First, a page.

The following morning I re-checked my new flights. Amusingly, Tenerife South Airport’s website was still listing Globespan‘s two flights as on time. I’d spoken to a couple from Aberdeen who should have been on the other flight to me and they’d coughed up Â£1000 to get home. Ow.
Another person told me a friend of hers had taken up RyanAir‘s generous “repatriation” offer at Â£60 all in. Except for the additional fees. After which her flight was then Â£200. Plus it landed at Prestwick Airport (not Glasgow International) shortly before midnight so she had a costly taxi far to add to that.
Just to make that point there – RyanAir ripping off people stuck in a horrible situation. Absolutely no surprise whatsoever.
We were ushered out of our room so the cleaners could assault it shortly after 10am and jumped into a taxi to the airport. We were very early, so the queues were short although none of the check-in desks were open.
The fastest queue to grow, though, was EasyJet‘s. I think they were the only airline with flights covering routes offered by Globespan and a lot of people had not found out that they didn’t have a valid ticket any more until they arrived to see their flight cancelled.
I had a quick nosey at the board to see that Christina’s flight was on time and mine was… delayed. Oh great. I had 2 hours and 10 minutes’ layover at Belfast International. That gave me around an hour and a bit to get my luggage and check in for the next flight. I was now delayed by an unknown length of time.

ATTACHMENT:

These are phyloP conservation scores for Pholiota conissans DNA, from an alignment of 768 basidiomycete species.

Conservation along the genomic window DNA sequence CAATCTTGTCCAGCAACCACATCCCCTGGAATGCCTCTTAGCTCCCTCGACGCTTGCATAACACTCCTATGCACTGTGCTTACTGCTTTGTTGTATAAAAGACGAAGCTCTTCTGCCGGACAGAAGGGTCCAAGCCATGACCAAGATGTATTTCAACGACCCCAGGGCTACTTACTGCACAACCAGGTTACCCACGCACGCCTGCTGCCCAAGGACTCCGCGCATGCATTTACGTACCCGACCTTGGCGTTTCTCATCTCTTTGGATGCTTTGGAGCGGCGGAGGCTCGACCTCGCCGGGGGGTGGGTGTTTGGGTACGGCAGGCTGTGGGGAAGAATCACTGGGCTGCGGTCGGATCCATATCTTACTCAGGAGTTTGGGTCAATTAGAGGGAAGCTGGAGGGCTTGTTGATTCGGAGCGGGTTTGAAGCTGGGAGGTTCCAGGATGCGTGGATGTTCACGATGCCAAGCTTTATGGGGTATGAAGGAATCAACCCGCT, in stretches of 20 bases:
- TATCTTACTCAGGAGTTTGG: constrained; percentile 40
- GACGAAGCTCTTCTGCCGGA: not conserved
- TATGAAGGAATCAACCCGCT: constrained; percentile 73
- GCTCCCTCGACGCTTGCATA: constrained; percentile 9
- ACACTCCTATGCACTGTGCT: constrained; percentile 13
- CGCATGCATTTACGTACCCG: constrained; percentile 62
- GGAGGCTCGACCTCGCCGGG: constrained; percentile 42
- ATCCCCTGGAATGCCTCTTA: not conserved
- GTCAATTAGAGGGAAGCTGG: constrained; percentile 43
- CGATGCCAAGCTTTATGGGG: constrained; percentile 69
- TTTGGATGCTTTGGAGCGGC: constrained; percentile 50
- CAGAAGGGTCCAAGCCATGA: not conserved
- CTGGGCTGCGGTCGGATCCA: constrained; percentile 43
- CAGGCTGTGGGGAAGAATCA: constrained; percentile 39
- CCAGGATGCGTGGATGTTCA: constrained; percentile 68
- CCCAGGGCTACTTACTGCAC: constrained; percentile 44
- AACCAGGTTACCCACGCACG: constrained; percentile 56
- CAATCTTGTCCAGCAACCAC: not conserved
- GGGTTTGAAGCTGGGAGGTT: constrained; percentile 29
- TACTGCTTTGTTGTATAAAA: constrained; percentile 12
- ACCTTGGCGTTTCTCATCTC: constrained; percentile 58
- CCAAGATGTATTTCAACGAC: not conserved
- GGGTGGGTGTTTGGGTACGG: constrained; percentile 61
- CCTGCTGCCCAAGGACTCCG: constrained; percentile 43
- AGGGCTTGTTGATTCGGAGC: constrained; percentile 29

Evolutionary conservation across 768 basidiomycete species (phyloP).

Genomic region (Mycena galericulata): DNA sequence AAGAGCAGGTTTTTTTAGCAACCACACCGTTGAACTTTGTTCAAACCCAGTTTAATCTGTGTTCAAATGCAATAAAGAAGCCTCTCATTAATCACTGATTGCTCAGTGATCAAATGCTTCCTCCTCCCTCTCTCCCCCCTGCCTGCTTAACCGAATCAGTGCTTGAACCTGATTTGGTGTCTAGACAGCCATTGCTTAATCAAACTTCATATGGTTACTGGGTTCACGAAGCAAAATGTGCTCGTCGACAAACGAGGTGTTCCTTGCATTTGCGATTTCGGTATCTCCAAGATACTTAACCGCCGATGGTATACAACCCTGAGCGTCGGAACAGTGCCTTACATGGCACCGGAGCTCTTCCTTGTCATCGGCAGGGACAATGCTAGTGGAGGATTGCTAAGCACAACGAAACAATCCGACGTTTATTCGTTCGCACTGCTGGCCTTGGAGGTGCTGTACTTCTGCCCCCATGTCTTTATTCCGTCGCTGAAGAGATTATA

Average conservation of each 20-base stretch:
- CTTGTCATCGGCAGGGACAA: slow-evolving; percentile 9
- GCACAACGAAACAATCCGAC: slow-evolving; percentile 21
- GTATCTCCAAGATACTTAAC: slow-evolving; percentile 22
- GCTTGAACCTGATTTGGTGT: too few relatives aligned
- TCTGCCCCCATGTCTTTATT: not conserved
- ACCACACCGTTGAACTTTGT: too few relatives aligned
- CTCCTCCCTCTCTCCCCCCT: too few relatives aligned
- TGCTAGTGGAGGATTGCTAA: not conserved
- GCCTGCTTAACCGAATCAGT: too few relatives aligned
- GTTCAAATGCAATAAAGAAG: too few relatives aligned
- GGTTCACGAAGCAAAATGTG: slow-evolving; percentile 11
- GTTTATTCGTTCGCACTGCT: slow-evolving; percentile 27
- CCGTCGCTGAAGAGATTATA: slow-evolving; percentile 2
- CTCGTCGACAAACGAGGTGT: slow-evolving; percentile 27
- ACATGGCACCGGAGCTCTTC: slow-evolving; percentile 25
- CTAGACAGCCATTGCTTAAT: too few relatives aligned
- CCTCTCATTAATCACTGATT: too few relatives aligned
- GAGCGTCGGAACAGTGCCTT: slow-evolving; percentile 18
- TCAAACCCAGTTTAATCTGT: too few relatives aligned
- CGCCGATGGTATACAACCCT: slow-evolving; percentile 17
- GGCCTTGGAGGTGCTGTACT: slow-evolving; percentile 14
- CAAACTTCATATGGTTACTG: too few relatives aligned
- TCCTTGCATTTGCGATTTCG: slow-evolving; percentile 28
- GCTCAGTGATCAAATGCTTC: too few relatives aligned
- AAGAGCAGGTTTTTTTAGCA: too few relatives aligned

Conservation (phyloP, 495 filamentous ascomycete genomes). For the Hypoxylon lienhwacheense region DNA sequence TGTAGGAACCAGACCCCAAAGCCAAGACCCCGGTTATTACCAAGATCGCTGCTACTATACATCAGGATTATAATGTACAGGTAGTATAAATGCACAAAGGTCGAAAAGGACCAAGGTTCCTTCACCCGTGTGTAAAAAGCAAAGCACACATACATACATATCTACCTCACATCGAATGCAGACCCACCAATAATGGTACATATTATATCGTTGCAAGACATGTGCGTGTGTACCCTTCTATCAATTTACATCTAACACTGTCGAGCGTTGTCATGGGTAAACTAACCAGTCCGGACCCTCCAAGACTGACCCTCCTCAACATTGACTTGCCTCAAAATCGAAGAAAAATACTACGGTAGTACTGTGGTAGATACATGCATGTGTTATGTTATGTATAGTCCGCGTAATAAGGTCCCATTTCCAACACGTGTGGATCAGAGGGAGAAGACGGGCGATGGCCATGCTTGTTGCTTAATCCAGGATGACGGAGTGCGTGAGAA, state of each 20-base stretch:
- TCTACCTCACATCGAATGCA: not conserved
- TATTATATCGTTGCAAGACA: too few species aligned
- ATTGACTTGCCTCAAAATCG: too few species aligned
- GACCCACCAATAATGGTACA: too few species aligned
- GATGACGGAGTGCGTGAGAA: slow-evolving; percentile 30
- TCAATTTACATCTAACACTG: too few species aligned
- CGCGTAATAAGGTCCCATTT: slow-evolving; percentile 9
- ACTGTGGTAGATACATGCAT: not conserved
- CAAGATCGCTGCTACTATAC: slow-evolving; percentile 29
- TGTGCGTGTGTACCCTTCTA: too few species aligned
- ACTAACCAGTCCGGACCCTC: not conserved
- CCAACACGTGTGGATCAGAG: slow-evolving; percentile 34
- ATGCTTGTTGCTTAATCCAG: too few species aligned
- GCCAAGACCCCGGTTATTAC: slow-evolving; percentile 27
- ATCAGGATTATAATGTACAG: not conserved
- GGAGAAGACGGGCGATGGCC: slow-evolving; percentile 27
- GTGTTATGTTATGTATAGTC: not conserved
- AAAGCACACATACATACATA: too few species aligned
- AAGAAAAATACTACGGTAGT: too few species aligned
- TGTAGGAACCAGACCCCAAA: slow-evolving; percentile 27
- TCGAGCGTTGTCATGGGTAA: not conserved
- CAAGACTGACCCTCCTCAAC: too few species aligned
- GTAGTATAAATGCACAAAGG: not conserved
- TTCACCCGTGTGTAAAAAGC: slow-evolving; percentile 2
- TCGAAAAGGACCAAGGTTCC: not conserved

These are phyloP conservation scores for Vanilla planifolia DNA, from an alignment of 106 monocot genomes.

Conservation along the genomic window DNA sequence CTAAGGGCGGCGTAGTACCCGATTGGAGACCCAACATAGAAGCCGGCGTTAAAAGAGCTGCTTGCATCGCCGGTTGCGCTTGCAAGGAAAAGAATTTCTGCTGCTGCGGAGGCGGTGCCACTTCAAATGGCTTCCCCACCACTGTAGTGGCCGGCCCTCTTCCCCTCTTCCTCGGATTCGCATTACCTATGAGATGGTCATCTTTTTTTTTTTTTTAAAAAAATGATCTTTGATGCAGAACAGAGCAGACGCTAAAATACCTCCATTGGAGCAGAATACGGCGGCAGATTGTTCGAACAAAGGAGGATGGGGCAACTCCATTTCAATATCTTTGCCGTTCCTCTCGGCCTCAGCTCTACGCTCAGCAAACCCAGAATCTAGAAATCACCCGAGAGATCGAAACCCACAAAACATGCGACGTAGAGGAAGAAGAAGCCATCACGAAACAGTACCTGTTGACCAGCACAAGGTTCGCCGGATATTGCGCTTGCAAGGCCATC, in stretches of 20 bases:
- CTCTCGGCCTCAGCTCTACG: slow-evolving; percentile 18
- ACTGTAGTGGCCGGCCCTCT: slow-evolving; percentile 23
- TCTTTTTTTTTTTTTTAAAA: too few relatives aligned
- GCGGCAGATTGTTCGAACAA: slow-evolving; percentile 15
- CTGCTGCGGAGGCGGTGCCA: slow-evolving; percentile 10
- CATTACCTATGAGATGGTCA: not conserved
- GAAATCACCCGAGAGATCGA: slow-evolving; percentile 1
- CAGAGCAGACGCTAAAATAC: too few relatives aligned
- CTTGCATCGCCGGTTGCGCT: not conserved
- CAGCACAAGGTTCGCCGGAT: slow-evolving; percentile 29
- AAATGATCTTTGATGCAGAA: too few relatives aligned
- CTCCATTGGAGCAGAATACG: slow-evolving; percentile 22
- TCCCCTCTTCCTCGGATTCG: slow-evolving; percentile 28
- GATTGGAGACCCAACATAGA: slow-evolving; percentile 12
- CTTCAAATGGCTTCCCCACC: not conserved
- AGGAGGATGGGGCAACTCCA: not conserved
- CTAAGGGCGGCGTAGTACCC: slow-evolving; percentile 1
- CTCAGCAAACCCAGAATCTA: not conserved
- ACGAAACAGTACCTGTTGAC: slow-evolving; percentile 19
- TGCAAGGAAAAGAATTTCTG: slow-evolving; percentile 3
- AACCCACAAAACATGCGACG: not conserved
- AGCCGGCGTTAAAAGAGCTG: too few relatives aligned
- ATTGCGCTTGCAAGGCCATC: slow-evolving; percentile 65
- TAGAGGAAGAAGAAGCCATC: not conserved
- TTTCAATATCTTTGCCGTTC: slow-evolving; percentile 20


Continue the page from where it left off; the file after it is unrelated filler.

Fortunately, it eventually became clear that my delay would be no more than an hour. After no fewer than three gate changes, we finally boarded (Christina and her mum were already on board their flight by this time) and taxi’d for take-off.
Credit to Jet2.com. The flight was delayed due to bad conditions in the UK which caused problems with the plane being able to leave there to get to us. And it was a comfy enough plane for budget. Nice staff, too. And a decent in-flight magazine.
I snoozed and read all the way to Belfast where the couple next to me ushered me off the plane ahead of them as they knew I might be tight for time with my transfer. Fortunately, Belfast is a small airport and my luggage appeared fairly rapidly.
I ran down the corridor, got directions to check-in, ran down another corridor, turned left, spied the EasyJet check-in and gasped my way to it.
“Where are you going tonight, sir?”
“You are aware of the delay to your flight, yes?”
At that point it was an hour. Of course, it wouldn’t make a difference to checking in as they always close 40 minutes before the original, scheduled time. But that’s Â no consolation. Again, weather was being blamed. And it could have been worse – I’d seen flights from Luton, Stansted and Gatwick cancelled.
I moped my way into the departure lounge and eventually settled down for a panini when my flight was delayed by an extra half hour.
And then bumped up by 15 minutes with a “boarding now” announcement just as I got my food. Typical.
I finally arrived in Glasgow at a little before 11pm. Christina and her mum had waited patiently (in a pub – surprise) for my arrival as I was driving them home. My uncle picked us all up and ferried us to their house where we swapped cars and I began the drive up towards Perth.
We didn’t die. I got everyone home safe. And it made for an interesting though tiring end to the week.
Huge thanks to Christina and Karen for inviting me out there. I really needed the break after my recent placement and other things that were messing with my head. And thanks to my dad for sorting the flights out at the UK end. More thanks to Stuart, my uncle for dropping me off at 5am and picking me up a few days later at 11pm.
Here’s hoping the excitement on my next holiday is all pre-planned.